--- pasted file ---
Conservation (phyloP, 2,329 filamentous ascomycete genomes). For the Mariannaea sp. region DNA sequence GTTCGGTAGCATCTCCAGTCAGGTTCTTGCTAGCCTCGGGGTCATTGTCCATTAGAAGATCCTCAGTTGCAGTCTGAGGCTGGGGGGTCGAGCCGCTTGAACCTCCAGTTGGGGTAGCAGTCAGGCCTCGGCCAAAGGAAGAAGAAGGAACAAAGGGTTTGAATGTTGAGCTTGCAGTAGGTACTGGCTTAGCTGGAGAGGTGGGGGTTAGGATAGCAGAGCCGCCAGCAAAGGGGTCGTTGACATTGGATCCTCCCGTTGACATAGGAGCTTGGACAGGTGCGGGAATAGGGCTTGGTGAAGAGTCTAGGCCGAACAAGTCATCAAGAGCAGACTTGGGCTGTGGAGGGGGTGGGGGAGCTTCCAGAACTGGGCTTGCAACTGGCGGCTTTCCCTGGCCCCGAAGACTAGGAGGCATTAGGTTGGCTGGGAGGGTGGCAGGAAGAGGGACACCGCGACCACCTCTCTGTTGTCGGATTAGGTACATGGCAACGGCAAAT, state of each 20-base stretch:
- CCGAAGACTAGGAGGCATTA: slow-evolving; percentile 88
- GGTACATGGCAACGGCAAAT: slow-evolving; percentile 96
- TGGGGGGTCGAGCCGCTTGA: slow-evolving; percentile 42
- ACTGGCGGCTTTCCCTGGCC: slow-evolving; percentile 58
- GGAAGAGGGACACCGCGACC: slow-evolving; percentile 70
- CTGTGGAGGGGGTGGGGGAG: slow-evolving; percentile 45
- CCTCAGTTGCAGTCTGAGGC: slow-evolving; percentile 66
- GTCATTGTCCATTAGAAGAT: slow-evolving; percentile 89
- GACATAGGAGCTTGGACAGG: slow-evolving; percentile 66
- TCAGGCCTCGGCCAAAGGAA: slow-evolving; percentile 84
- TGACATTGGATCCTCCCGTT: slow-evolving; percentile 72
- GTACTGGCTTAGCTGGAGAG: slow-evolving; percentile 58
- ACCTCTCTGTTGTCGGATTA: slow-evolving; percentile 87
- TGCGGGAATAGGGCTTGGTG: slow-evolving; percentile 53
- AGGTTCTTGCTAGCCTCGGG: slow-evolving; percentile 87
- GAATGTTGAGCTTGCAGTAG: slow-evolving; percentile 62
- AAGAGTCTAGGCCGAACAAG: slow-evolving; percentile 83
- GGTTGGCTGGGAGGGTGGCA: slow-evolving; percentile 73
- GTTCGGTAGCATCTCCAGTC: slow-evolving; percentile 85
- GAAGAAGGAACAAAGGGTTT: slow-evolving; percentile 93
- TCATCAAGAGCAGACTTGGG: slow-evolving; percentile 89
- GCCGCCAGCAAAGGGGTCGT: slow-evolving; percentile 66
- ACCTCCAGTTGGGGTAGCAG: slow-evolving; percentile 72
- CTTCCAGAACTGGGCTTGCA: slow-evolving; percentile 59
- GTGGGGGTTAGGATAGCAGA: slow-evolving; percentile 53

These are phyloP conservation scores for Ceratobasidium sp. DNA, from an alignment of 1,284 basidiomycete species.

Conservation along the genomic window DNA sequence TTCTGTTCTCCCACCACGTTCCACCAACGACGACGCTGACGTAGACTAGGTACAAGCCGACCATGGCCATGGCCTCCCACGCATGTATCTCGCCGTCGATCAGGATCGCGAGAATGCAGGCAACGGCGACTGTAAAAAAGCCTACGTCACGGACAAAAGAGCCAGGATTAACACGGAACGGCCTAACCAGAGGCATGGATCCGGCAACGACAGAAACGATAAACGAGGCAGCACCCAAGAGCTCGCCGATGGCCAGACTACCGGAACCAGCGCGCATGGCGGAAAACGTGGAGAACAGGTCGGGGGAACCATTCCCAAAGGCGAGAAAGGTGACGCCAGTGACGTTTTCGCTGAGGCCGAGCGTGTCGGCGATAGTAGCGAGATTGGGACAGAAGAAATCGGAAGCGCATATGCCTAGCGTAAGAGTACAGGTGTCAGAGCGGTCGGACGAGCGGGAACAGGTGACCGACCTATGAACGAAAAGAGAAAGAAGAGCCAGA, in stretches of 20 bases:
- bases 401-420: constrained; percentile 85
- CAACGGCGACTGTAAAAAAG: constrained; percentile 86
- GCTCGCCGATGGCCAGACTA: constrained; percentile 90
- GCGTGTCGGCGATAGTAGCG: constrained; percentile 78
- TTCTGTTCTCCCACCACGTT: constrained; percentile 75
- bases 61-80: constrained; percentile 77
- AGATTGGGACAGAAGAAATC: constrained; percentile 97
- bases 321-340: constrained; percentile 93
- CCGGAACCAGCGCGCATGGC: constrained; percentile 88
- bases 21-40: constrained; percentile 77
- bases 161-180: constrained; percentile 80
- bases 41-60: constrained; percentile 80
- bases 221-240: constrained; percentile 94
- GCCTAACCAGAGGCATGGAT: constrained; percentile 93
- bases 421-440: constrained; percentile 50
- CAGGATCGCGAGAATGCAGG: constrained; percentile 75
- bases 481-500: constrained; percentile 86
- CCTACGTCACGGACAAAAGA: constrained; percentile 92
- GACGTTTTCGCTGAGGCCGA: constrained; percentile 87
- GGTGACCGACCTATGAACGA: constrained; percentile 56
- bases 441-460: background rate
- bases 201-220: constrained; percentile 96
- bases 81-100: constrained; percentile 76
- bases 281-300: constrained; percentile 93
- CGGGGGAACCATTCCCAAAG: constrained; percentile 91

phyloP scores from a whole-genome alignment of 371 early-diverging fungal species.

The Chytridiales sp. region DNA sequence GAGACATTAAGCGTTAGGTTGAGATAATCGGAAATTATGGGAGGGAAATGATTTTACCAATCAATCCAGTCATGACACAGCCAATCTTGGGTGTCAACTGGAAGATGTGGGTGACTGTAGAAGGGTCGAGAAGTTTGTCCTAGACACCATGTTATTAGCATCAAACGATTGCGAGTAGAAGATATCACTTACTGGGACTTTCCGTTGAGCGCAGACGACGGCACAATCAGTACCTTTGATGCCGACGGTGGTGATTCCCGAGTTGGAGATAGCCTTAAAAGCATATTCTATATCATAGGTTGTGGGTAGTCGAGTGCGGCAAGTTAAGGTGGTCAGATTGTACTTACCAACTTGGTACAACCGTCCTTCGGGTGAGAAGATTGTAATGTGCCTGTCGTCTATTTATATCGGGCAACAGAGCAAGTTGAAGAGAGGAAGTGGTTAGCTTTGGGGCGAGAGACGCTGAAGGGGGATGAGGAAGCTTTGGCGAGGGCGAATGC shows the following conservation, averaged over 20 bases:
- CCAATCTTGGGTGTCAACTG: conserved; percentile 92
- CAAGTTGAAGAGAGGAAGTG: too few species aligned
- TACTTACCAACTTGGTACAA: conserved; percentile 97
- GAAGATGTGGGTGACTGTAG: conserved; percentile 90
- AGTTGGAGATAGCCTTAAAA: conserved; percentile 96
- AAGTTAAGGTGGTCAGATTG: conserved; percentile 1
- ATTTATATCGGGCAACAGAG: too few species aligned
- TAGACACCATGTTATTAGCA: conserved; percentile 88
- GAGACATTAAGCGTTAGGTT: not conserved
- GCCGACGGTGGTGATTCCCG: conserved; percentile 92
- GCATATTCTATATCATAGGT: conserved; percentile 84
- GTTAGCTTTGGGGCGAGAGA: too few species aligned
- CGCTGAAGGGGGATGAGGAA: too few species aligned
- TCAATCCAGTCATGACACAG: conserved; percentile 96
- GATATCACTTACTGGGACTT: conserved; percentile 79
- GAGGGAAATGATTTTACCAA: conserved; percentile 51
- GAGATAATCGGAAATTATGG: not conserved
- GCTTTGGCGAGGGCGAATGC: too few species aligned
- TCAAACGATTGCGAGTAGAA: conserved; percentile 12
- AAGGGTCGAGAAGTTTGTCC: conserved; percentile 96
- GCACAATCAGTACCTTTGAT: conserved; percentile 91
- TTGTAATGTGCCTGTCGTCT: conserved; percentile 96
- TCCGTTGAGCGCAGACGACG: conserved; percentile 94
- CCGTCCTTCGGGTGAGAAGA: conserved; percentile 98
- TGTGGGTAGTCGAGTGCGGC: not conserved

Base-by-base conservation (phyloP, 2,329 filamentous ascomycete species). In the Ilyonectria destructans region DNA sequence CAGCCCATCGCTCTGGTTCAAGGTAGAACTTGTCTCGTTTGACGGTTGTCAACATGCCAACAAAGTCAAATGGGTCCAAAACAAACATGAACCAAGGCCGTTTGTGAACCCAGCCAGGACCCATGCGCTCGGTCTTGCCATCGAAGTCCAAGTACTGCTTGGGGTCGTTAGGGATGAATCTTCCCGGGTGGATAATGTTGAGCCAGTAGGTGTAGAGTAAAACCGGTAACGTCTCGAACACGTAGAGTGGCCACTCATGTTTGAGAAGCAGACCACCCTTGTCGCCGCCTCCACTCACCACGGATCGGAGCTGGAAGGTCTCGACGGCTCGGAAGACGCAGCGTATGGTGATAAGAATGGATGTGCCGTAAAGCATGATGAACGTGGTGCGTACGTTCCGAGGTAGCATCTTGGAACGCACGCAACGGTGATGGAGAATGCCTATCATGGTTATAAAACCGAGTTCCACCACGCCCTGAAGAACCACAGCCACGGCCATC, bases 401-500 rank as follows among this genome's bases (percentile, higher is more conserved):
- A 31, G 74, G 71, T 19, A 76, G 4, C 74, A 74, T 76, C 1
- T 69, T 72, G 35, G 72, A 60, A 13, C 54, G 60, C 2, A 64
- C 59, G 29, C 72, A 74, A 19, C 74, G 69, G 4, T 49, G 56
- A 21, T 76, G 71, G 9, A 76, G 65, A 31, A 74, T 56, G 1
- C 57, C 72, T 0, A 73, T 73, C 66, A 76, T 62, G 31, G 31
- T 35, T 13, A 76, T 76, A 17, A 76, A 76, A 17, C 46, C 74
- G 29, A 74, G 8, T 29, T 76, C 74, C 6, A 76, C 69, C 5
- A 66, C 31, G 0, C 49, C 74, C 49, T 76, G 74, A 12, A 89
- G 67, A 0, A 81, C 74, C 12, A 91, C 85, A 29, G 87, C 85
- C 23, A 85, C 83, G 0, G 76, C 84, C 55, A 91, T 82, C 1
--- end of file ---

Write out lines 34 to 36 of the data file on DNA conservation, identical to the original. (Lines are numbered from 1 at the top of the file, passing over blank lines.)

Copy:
- bases 61-80: constrained; percentile 77
- AGATTGGGACAGAAGAAATC: constrained; percentile 97
- bases 321-340: constrained; percentile 93